Whenever 13-year-old Samuel Lindner goes out with his friends, his parents remind him to "act like you've been somewhere."
The phrase has been a constant in the Lindner household since Sam was in preschool. It means he should present himself with confidence, bred of education and experience. Be polite, on his best behavior, and make smart choices.
On the surface, the advice sounds like typical parental nagging. But Sam, his 15-year-old sister, Sophia, and his parents know those five words connote much more - a set of unwritten rules that can mean the difference between success or failure, even life or death. The Lindners, who live in Ardmore, are African American - and that simple fact adds layers of concerns for the welfare of their children.
"Sam knows racism exists, and he understands why," says Steven Lindner, 48, a Lower Merion commissioner and corporate trainer. "But that doesn't make it any easier. . . . We don't want him to fester over it. We just want him to be aware of these situations."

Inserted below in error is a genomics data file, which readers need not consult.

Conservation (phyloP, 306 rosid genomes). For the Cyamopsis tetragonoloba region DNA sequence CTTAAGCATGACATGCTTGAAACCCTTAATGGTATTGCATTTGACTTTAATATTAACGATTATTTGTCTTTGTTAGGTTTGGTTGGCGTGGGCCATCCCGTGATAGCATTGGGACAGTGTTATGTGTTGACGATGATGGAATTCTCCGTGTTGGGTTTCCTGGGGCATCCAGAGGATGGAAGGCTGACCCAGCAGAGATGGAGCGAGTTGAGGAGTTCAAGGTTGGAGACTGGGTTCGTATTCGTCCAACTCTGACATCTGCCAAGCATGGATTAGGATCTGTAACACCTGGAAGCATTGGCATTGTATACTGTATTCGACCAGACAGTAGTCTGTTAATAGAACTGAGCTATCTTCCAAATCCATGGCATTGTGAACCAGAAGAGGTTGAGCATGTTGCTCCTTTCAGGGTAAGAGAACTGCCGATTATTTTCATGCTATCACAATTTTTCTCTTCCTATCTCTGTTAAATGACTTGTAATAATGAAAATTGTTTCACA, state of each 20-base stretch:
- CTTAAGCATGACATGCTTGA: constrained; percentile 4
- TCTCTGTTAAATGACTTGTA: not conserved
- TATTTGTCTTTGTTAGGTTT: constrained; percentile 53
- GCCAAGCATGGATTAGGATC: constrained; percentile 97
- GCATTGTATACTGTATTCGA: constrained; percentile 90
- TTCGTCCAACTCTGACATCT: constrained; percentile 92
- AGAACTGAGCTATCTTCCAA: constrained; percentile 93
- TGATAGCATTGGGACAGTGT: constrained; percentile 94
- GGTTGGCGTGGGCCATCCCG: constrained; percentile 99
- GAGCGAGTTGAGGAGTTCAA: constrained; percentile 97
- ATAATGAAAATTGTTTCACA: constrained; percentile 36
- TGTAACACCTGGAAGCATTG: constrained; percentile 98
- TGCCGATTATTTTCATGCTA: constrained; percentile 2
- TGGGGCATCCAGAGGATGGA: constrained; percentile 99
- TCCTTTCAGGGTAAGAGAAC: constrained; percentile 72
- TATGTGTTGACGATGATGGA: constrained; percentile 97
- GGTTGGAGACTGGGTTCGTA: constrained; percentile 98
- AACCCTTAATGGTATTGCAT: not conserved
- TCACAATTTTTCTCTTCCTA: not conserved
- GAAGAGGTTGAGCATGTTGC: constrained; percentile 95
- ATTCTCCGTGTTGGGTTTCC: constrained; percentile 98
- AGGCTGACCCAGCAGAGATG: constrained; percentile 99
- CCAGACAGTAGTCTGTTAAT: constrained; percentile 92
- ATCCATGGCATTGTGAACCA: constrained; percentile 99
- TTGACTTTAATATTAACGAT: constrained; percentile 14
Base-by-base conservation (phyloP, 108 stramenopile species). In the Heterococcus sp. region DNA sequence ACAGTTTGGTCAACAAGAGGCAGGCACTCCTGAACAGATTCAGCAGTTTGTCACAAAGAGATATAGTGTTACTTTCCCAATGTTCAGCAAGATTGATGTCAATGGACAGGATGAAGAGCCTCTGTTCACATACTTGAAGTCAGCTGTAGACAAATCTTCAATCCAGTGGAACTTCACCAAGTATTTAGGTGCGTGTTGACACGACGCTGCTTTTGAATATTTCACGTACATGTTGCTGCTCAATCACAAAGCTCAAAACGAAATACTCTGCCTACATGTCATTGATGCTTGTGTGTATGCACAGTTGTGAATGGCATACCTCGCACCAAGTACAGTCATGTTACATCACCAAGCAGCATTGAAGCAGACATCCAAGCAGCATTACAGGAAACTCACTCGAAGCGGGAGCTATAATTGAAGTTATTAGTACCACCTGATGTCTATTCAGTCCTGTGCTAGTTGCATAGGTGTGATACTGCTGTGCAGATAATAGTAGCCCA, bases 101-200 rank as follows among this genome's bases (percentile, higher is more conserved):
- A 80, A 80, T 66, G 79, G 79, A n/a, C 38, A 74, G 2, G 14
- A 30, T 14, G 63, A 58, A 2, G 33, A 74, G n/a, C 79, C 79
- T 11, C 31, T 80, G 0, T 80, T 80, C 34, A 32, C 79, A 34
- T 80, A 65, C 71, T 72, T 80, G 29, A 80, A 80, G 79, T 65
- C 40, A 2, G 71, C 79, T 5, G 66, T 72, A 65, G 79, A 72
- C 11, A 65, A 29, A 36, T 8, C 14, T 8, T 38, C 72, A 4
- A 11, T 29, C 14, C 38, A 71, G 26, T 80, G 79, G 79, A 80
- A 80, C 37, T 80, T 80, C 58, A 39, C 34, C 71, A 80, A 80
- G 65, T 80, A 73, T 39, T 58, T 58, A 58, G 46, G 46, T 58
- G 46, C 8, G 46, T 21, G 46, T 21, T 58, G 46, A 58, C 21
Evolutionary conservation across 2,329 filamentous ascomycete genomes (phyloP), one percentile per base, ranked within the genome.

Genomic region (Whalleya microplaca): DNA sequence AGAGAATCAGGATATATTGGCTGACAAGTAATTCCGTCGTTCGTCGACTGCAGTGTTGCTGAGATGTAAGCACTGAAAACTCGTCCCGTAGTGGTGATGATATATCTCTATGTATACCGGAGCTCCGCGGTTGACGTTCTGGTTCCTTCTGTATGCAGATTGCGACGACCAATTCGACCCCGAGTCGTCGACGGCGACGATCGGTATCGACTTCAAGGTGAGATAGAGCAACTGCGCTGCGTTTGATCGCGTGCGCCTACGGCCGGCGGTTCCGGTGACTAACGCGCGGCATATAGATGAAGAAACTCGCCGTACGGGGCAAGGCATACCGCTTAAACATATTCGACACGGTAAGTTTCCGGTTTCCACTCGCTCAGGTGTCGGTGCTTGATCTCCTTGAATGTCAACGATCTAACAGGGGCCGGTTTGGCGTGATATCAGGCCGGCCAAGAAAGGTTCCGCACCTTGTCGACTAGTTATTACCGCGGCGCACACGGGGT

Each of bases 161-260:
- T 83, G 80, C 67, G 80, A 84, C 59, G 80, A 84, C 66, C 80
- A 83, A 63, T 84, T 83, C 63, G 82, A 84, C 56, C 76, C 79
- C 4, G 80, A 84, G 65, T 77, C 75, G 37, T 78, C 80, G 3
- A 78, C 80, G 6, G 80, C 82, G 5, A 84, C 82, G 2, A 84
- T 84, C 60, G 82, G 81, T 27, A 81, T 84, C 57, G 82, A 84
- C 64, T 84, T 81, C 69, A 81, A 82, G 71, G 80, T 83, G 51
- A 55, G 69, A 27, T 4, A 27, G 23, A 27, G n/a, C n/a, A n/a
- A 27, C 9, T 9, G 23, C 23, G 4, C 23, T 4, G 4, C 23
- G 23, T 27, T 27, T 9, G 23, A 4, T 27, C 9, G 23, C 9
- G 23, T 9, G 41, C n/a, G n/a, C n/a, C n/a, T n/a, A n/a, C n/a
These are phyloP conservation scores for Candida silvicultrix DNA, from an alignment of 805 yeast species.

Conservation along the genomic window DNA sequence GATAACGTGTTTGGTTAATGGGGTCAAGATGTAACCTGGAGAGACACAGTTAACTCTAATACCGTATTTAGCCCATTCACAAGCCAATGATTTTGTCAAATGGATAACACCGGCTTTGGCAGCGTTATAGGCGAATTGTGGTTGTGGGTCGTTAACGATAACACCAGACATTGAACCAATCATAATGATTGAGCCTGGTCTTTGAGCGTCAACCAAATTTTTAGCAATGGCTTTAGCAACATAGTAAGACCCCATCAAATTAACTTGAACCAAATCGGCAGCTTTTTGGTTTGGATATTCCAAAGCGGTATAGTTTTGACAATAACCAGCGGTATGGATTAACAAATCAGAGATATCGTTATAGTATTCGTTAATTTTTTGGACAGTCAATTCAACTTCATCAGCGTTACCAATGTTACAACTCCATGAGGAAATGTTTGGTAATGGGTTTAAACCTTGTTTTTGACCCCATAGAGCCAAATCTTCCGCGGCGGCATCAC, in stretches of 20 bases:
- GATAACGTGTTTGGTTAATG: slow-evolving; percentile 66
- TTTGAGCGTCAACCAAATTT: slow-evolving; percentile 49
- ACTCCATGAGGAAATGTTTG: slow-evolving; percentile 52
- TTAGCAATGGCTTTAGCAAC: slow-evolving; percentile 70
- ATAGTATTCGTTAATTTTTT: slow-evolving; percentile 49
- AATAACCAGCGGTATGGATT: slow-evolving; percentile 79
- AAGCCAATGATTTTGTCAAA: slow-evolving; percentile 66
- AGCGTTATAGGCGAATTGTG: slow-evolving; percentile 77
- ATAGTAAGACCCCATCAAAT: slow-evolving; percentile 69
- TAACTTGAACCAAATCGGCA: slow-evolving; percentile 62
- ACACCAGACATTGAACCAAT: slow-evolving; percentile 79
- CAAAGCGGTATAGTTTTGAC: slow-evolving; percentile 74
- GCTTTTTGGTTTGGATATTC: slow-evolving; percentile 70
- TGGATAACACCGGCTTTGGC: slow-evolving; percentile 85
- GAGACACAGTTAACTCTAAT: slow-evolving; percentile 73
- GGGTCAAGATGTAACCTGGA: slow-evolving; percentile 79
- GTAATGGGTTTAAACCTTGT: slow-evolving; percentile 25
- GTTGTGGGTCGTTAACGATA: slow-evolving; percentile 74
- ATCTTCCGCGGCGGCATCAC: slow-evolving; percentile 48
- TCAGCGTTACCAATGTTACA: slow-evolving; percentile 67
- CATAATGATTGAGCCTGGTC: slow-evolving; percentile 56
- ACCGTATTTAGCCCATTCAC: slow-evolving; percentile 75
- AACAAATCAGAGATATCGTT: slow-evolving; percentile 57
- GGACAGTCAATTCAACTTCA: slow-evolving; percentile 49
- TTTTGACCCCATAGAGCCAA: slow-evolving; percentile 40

The Lindners and other African American parents say they need look no further than the daily headlines to validate their heightened awareness. This month, Trayvon Martin would have celebrated his 18th birthday. Instead, the Florida teenager's death a year ago next week remains a stark reminder to black parents of the dangers their children face.
The Lindners tell Sam not to travel in groups of teens - to avoid any suspicion of hooliganism. And whenever Sam or Sophia head to the store, the mantra is: "Don't forget to get a receipt. Don't forget to get a bag." Because, the Lindners have told their children, blacks too often are profiled as shoplifters.
"It does make me angry," Sam says, his usually soft-spoken voice rising a notch. "But just certain times when I'm going to have to let it go."